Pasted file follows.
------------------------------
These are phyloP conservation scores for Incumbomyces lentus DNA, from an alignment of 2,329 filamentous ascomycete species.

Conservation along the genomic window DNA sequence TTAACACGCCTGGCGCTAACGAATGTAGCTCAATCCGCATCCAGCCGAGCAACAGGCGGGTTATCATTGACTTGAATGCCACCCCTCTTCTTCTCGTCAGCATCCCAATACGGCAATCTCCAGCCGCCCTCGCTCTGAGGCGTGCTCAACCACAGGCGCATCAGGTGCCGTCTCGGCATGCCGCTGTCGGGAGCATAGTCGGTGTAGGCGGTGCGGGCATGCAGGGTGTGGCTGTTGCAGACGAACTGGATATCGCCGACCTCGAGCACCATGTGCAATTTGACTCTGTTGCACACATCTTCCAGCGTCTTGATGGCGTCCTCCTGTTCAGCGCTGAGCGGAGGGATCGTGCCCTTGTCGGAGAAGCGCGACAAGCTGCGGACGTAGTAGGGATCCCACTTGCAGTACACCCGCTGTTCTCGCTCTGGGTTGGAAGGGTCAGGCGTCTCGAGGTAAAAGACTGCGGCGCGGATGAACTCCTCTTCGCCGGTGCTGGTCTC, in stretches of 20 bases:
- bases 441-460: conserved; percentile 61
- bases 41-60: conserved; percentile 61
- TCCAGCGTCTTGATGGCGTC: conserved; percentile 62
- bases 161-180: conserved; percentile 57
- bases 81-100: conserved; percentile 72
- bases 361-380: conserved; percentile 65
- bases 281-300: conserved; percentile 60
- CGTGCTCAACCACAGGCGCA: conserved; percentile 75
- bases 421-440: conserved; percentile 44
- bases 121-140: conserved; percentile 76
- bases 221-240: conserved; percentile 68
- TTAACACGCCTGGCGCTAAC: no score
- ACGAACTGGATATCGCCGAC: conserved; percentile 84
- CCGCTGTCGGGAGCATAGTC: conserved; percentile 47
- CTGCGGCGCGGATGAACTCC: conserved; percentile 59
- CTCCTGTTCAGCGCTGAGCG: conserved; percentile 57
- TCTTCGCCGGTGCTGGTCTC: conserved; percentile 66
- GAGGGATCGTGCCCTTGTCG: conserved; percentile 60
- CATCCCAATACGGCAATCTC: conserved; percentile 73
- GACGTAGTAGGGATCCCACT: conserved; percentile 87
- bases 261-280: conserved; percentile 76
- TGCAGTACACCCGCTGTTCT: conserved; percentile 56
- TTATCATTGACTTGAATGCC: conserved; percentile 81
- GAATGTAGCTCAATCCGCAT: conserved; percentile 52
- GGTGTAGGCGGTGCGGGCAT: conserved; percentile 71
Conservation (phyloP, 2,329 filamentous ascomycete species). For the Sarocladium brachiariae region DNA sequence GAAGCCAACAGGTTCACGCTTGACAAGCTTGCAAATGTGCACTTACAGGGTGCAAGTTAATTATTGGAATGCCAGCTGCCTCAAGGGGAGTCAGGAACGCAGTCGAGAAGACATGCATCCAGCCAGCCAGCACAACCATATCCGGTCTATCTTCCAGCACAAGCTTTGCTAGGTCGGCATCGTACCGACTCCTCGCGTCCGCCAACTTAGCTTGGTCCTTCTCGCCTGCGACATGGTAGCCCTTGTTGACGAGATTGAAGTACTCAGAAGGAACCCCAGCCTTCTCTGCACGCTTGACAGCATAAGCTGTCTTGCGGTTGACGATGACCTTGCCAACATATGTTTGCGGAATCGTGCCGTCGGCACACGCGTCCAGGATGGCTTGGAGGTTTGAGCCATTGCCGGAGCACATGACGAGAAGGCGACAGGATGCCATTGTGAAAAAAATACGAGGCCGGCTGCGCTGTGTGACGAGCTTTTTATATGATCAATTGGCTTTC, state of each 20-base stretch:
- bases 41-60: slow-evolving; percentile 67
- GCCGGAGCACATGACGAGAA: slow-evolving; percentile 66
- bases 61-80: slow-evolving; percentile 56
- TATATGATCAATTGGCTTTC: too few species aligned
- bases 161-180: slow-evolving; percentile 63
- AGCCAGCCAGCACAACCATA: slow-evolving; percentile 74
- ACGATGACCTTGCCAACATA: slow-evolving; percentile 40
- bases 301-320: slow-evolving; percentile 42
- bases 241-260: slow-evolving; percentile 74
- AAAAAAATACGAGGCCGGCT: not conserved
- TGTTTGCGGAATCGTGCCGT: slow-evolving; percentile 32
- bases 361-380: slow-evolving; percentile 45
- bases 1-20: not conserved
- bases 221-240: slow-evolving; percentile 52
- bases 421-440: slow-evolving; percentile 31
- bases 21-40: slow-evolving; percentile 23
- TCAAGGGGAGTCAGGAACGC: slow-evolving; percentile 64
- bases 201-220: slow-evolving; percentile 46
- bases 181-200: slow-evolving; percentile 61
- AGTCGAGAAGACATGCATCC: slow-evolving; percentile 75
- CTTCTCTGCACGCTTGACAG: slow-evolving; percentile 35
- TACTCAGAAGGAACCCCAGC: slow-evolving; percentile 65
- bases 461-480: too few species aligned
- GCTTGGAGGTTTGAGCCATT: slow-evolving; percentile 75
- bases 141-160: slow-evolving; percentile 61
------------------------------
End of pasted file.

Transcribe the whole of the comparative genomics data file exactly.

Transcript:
These are phyloP conservation scores for Incumbomyces lentus DNA, from an alignment of 2,329 filamentous ascomycete species.

Conservation along the genomic window DNA sequence TTAACACGCCTGGCGCTAACGAATGTAGCTCAATCCGCATCCAGCCGAGCAACAGGCGGGTTATCATTGACTTGAATGCCACCCCTCTTCTTCTCGTCAGCATCCCAATACGGCAATCTCCAGCCGCCCTCGCTCTGAGGCGTGCTCAACCACAGGCGCATCAGGTGCCGTCTCGGCATGCCGCTGTCGGGAGCATAGTCGGTGTAGGCGGTGCGGGCATGCAGGGTGTGGCTGTTGCAGACGAACTGGATATCGCCGACCTCGAGCACCATGTGCAATTTGACTCTGTTGCACACATCTTCCAGCGTCTTGATGGCGTCCTCCTGTTCAGCGCTGAGCGGAGGGATCGTGCCCTTGTCGGAGAAGCGCGACAAGCTGCGGACGTAGTAGGGATCCCACTTGCAGTACACCCGCTGTTCTCGCTCTGGGTTGGAAGGGTCAGGCGTCTCGAGGTAAAAGACTGCGGCGCGGATGAACTCCTCTTCGCCGGTGCTGGTCTC, in stretches of 20 bases:
- bases 441-460: conserved; percentile 61
- bases 41-60: conserved; percentile 61
- TCCAGCGTCTTGATGGCGTC: conserved; percentile 62
- bases 161-180: conserved; percentile 57
- bases 81-100: conserved; percentile 72
- bases 361-380: conserved; percentile 65
- bases 281-300: conserved; percentile 60
- CGTGCTCAACCACAGGCGCA: conserved; percentile 75
- bases 421-440: conserved; percentile 44
- bases 121-140: conserved; percentile 76
- bases 221-240: conserved; percentile 68
- TTAACACGCCTGGCGCTAAC: no score
- ACGAACTGGATATCGCCGAC: conserved; percentile 84
- CCGCTGTCGGGAGCATAGTC: conserved; percentile 47
- CTGCGGCGCGGATGAACTCC: conserved; percentile 59
- CTCCTGTTCAGCGCTGAGCG: conserved; percentile 57
- TCTTCGCCGGTGCTGGTCTC: conserved; percentile 66
- GAGGGATCGTGCCCTTGTCG: conserved; percentile 60
- CATCCCAATACGGCAATCTC: conserved; percentile 73
- GACGTAGTAGGGATCCCACT: conserved; percentile 87
- bases 261-280: conserved; percentile 76
- TGCAGTACACCCGCTGTTCT: conserved; percentile 56
- TTATCATTGACTTGAATGCC: conserved; percentile 81
- GAATGTAGCTCAATCCGCAT: conserved; percentile 52
- GGTGTAGGCGGTGCGGGCAT: conserved; percentile 71
Conservation (phyloP, 2,329 filamentous ascomycete species). For the Sarocladium brachiariae region DNA sequence GAAGCCAACAGGTTCACGCTTGACAAGCTTGCAAATGTGCACTTACAGGGTGCAAGTTAATTATTGGAATGCCAGCTGCCTCAAGGGGAGTCAGGAACGCAGTCGAGAAGACATGCATCCAGCCAGCCAGCACAACCATATCCGGTCTATCTTCCAGCACAAGCTTTGCTAGGTCGGCATCGTACCGACTCCTCGCGTCCGCCAACTTAGCTTGGTCCTTCTCGCCTGCGACATGGTAGCCCTTGTTGACGAGATTGAAGTACTCAGAAGGAACCCCAGCCTTCTCTGCACGCTTGACAGCATAAGCTGTCTTGCGGTTGACGATGACCTTGCCAACATATGTTTGCGGAATCGTGCCGTCGGCACACGCGTCCAGGATGGCTTGGAGGTTTGAGCCATTGCCGGAGCACATGACGAGAAGGCGACAGGATGCCATTGTGAAAAAAATACGAGGCCGGCTGCGCTGTGTGACGAGCTTTTTATATGATCAATTGGCTTTC, state of each 20-base stretch:
- bases 41-60: slow-evolving; percentile 67
- GCCGGAGCACATGACGAGAA: slow-evolving; percentile 66
- bases 61-80: slow-evolving; percentile 56
- TATATGATCAATTGGCTTTC: too few species aligned
- bases 161-180: slow-evolving; percentile 63
- AGCCAGCCAGCACAACCATA: slow-evolving; percentile 74
- ACGATGACCTTGCCAACATA: slow-evolving; percentile 40
- bases 301-320: slow-evolving; percentile 42
- bases 241-260: slow-evolving; percentile 74
- AAAAAAATACGAGGCCGGCT: not conserved
- TGTTTGCGGAATCGTGCCGT: slow-evolving; percentile 32
- bases 361-380: slow-evolving; percentile 45
- bases 1-20: not conserved
- bases 221-240: slow-evolving; percentile 52
- bases 421-440: slow-evolving; percentile 31
- bases 21-40: slow-evolving; percentile 23
- TCAAGGGGAGTCAGGAACGC: slow-evolving; percentile 64
- bases 201-220: slow-evolving; percentile 46
- bases 181-200: slow-evolving; percentile 61
- AGTCGAGAAGACATGCATCC: slow-evolving; percentile 75
- CTTCTCTGCACGCTTGACAG: slow-evolving; percentile 35
- TACTCAGAAGGAACCCCAGC: slow-evolving; percentile 65
- bases 461-480: too few species aligned
- GCTTGGAGGTTTGAGCCATT: slow-evolving; percentile 75
- bases 141-160: slow-evolving; percentile 61